Part 1 of 2: The first hour of January 24, 1865, found the Commanding General of the United States Army asleep with his wife in the tiny two-room wooden shack that served as national headquarters. The huge supply base at City Point, Virginia, surrounded the cabin on a bluff overlooking the confluence of the Appomattox and James Rivers thirty serpentine river miles south of the Rebel capitol.
Wooden wharfs extended a mile along the James accommodating daily some 40 steamboats, 75 sailing vessels, and 100 barges. Commissary, quartermaster, and ordnance warehouses stockpiled 3 million pounds of goods including 9 million meals and 12 thousand tons of hay and oats to sustain soldiers and animals for a month. Commissary bakers produced 100,000 bread rations a day. Forges, wagon repair shops, and barracks filled the grounds.
Multiple railroad sidings converged from riverside to railhead served by an engine roundhouse and repair shed with 25 locomotives and 275 railroad cars conveying men and material southwest behind the siege lines surrounding Petersburg. Manned trenches and batteries encircled the facility. The powerful double-turret monitor USS Onondaga and a few gunboats of the Fifth (James River) Division of the North Atlantic Blockading Squadron patrolled the waters.[i]
A loud knock at the general’s bedroom door just after 1:00 a.m. announced the arrival of a messenger. “Yes. What have you heard?” called General Grant. Answer: “The gunboats have passed the obstructions, and are coming down.” Three formidable ironclad rams of the Confederate James River Squadron—CSS Fredericksburg, CSS Virginia II, CSS Richmond— accompanied by wooden gun and torpedo boats reportedly were slipping by multiple Union shore batteries in the dark and penetrating barricades of sunken vessels at Trent’s Reach, a straight stretch of river piercing the front lines halfway up to Richmond.
Staff officer Lieutenant Colonel Horace Porter was present: “In about two minutes the general came hurriedly into the office. He had drawn on his top-boots over his drawers, and put on his uniform frock-coat, the skirt of which reached about to the tops of the boots and made up for the absence of trousers.” He lighted a cigar, sat at his desk, and began writing. “The puffs from the cigar were now as rapid as those of the engine of an express-train at full speed.”
Mrs. Grant entered and quietly asked: “Ulyss, will those gunboats shell the bluff?” “Well, I think all their time will be occupied in fighting our naval vessels and the batteries ashore,” he replied. “The Onondaga ought to be able to sink them, but I don’t know what they would do if they should get down this far.” Then a new report revealed that the Union monitor had turned tail and retired downstream below the pontoon bridge at Jones’ Neck. “[General Grant’s] indignation knew no bounds,” wrote Col. Porter.
Mrs. Grant remained composed: “Ulyss, what had I better do?” The general, half-serious and half teasing, replied, “Well, the fact is, Julia, you oughtn’t to be here.” A lieutenant offered to hitch up an ambulance and drive her into the country. “Oh, their gunboats are not down here yet,” Grant answered, “and they must be stopped at all hazards.” Additional dispatches were penned; a fresh cigar was puffed. Shore batteries were to act with all possible vigor; more heavy guns were ordered to the riverbank, and coal schooners would be towed upriver, ready to sink in the channel.[ii]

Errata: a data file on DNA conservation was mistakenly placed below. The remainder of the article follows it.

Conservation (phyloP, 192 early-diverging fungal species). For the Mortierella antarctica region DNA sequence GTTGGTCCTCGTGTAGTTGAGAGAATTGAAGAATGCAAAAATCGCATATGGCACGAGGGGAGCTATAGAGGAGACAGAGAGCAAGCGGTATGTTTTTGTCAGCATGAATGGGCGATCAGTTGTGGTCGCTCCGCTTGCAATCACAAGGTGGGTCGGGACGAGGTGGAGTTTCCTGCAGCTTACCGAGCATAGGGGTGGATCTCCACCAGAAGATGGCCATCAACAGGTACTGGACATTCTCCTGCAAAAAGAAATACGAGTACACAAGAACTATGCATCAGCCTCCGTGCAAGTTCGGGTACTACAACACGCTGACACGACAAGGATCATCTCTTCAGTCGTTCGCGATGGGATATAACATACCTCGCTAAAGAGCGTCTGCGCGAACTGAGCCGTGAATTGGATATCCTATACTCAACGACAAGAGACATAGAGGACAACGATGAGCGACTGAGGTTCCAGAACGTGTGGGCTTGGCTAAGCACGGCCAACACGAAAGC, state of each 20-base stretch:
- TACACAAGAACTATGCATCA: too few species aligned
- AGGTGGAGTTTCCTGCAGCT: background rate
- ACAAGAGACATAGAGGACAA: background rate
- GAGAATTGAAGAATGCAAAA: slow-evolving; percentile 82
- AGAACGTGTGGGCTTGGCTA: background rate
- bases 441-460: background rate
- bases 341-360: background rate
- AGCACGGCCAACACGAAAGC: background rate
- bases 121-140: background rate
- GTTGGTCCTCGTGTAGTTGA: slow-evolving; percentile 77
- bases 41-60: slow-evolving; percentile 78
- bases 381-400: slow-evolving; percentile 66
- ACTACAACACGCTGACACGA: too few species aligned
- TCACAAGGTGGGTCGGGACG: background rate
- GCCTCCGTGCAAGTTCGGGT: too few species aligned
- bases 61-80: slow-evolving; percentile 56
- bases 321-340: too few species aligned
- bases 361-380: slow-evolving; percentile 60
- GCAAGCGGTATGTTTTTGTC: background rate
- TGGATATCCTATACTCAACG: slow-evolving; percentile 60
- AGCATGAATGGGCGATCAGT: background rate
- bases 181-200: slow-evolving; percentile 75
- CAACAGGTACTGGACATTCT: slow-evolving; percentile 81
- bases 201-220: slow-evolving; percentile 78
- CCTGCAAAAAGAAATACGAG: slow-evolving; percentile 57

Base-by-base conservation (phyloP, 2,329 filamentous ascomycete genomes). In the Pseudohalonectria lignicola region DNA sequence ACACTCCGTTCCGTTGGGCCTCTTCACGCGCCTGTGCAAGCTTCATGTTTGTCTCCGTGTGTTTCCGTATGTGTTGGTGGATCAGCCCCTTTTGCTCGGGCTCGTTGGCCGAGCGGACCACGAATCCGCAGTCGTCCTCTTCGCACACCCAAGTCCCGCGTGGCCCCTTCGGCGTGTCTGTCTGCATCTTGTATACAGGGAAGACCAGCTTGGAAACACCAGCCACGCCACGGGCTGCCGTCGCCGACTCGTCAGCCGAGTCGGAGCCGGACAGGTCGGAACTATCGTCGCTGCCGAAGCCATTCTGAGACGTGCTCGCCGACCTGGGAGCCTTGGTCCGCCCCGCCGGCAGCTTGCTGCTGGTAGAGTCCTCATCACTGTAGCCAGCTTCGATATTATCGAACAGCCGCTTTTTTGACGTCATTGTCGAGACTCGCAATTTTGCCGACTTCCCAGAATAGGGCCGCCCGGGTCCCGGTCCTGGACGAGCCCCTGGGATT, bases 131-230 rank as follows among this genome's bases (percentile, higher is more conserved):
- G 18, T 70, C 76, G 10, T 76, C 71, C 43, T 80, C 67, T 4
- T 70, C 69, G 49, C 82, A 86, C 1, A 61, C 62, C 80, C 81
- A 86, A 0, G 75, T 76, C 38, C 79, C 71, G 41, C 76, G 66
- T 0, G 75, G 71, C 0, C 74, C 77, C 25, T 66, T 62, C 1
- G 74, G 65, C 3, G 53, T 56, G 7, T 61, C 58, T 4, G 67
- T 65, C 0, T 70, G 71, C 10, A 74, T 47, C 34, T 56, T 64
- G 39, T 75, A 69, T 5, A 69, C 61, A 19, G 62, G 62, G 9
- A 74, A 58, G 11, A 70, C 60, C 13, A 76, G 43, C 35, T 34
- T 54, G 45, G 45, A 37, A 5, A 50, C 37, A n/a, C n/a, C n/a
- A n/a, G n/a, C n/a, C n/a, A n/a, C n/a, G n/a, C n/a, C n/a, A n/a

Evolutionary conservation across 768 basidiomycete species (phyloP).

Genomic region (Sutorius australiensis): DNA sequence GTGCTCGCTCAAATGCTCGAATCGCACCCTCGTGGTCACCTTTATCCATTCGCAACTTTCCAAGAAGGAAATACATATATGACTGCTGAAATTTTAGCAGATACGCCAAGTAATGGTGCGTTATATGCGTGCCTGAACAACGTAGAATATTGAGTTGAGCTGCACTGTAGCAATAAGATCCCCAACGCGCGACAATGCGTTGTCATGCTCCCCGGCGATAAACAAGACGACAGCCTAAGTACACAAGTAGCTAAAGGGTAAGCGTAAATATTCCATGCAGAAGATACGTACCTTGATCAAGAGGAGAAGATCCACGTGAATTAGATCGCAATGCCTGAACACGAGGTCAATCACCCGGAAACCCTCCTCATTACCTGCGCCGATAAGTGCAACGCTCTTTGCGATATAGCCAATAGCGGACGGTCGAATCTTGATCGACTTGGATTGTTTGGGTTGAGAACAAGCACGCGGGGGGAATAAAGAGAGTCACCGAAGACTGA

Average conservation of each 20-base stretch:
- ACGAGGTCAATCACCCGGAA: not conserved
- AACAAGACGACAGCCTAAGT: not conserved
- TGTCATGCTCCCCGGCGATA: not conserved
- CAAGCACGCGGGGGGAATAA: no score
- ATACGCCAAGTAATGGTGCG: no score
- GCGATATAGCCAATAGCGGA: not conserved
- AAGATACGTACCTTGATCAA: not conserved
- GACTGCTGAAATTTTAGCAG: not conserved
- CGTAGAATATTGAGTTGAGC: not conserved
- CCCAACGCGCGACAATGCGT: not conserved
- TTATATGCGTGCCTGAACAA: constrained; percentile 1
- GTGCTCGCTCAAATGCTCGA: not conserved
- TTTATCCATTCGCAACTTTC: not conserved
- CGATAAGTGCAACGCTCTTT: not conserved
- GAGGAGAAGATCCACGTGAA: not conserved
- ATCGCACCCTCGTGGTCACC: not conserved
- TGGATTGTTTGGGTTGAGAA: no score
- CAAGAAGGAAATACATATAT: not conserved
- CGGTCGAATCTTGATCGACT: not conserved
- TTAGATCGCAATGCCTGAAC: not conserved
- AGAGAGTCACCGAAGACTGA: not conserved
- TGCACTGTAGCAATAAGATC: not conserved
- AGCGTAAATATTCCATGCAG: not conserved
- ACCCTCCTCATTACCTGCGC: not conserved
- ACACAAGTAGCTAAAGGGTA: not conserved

A few weeks earlier in December, Admiral David D. Porter departed City Point with most of his warships for a massive expedition against Fort Fisher guarding Wilmington, North Carolina. Commander William A. Parker remained in command of the James River Division with Onondaga as his flagship and a few wooden, lightly armed gunboats. General Grant was apprehensive about his depleted naval force leaving City Point vulnerable to the enemy squadron upriver.
“There had been so much talk about the formidable character of the double-turreted monitors,” recalled Col. Porter, “that General Grant decided one morning to go up the James and pay a visit.” Each massive turret enclosed one XV-inch Dahlgren smoothbore and one 150-pounder, 8-inch Parrott rifle—the most powerful weapons afloat—behind 11 inches of iron. The general admired the machinery, then asked the range of her Dahlgrens. “About eighteen hundred yards,” replied Commander Parker. From their vantage point atop the forward turret, Grant pointed upriver to an enemy battery near that distance and said, “Suppose you take a shot at it, and see what you can do.”
The turret rumbled and revolved; the gun was laid. “There was a tremendous concussion,” continued Porter, “followed by a deafening roar as the enormous shell passed through the air; and then all eyes were strained to see what execution would be done.” The round burst directly within the battery raising a cloud of smoke; earth and splintered logs flew as men tumbled over the parapet. With another puff at his cigar, Grant nodded and said, “Good shot!”[iii]